A concerned Inwood dad wants to stop construction on a 116-bed men’s homeless shelter next to his daughters’ school because he says it would create a danger to his children and desecrate a historic African burial ground and Lenape ceremonial site.
Raldy Montano, who lives a few blocks away from the planned facility at 10th Ave. and W. 212nd St. in Inwood, says that the Department of Homeless Services took shortcuts in its environmental review of the project and ignored the adverse effects the group home would have on the students of Public School 98, the neighborhood and the historic site.
“DHS ignored significant adverse effects, improperly deferred consideration of whether the project would create a hazard to the health of the residents, and did not take into consideration the school in their traffic and noise study,” Montano charged in his suit filed in Manhattan Supreme Court last month.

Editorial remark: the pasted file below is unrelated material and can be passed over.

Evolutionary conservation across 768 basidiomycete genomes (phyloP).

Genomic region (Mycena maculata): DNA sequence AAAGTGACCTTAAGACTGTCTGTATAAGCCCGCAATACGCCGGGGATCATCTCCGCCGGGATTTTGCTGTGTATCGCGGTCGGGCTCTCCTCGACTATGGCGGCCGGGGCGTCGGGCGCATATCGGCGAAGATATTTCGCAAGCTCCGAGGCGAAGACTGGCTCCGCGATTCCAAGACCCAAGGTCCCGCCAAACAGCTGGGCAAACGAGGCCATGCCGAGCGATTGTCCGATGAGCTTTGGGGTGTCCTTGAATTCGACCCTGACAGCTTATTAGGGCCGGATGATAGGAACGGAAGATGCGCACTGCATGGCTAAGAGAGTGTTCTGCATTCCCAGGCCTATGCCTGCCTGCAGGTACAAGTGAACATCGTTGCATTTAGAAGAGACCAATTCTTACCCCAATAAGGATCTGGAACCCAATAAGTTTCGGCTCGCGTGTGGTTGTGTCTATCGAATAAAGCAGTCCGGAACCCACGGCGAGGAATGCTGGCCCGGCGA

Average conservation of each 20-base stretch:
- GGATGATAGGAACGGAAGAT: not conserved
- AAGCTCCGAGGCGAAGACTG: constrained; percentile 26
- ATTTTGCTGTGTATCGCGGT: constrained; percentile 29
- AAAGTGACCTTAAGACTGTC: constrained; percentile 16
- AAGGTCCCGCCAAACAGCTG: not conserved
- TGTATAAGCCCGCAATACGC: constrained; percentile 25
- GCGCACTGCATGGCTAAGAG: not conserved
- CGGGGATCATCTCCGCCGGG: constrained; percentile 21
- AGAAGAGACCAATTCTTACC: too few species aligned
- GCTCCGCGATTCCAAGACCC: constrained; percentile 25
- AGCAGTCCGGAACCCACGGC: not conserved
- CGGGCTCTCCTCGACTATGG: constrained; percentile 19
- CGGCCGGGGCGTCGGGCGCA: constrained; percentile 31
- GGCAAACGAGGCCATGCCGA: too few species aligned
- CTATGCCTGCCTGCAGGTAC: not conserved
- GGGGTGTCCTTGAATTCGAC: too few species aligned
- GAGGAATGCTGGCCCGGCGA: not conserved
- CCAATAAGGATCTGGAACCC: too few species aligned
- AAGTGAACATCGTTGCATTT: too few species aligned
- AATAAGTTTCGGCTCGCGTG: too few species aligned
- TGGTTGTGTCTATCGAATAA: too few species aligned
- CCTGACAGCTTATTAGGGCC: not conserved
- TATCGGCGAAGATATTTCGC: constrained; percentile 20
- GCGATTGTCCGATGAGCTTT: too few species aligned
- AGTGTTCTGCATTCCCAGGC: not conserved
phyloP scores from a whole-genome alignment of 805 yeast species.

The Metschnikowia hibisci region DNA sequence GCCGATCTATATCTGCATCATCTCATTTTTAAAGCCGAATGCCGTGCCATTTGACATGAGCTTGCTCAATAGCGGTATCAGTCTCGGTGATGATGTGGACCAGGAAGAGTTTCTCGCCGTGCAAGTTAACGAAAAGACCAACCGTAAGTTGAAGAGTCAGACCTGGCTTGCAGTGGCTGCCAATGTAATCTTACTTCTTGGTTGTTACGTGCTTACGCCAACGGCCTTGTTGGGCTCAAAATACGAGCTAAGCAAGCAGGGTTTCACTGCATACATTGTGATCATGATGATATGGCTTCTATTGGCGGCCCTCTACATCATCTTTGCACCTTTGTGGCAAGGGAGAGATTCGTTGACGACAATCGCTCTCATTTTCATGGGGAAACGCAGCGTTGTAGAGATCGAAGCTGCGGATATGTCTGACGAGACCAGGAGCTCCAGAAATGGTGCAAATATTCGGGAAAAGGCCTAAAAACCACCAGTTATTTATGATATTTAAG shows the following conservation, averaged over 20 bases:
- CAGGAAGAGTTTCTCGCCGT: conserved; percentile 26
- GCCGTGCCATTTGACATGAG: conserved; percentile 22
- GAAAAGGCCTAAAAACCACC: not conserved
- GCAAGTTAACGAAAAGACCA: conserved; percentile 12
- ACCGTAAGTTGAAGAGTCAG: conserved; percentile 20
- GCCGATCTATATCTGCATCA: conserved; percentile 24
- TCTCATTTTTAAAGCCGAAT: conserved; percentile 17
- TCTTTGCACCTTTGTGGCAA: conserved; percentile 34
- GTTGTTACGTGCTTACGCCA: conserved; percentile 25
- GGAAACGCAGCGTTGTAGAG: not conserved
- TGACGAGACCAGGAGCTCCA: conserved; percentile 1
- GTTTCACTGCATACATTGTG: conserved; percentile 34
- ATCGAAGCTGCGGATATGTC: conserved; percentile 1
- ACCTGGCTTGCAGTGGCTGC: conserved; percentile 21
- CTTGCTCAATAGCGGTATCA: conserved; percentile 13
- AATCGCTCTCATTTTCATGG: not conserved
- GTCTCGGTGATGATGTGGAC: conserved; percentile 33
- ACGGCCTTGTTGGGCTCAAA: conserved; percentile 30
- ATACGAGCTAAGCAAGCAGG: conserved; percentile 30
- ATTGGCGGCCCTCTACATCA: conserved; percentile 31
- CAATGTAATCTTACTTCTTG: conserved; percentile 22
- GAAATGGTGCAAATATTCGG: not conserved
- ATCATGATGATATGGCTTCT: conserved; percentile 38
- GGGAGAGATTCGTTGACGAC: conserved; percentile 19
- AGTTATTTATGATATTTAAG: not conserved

“I believe that we should be pausing the construction while we get the landmarks issues cleared and that these things are historically preserved in a way that is dignified, and speaks to the history of slavery in our city, especially in a community of color, especially in a community where descendants of slaves still live,” De La Rosa told the Daily News.
She suggested that a shelter for women and children next to the school would be more appropriate than one for men.
Montano may have an uphill legal battle, though, as the construction has been approved by the Department of Buildings and workmen have already begun digging the foundation.
The history of the land dates to the Lenape tribe who used the